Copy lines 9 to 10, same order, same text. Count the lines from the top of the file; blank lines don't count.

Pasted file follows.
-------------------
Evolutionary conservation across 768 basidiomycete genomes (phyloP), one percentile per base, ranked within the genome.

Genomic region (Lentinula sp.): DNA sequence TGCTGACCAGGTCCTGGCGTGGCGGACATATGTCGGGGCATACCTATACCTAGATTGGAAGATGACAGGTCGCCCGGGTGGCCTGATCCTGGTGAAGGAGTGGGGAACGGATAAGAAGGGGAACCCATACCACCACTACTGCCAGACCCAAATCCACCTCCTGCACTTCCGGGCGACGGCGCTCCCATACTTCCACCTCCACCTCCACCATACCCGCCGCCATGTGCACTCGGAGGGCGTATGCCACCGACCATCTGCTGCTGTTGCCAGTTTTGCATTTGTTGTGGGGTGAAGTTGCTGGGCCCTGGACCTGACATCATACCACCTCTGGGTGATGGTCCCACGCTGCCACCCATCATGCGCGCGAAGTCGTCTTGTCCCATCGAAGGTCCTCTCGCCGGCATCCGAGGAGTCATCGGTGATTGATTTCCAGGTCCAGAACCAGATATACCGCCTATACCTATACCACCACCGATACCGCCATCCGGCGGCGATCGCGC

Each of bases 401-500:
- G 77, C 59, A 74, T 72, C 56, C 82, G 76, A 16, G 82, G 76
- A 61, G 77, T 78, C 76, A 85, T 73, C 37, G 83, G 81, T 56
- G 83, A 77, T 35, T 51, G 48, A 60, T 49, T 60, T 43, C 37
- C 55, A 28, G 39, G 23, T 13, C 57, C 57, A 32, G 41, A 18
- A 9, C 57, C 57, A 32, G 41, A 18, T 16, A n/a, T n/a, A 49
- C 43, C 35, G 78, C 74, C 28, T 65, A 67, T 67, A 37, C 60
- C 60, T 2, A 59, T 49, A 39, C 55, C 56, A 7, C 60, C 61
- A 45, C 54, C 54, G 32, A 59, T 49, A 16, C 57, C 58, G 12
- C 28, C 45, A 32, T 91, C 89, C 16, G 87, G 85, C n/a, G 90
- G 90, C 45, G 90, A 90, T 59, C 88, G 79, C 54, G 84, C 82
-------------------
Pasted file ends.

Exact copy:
- C 43, C 35, G 78, C 74, C 28, T 65, A 67, T 67, A 37, C 60
- C 60, T 2, A 59, T 49, A 39, C 55, C 56, A 7, C 60, C 61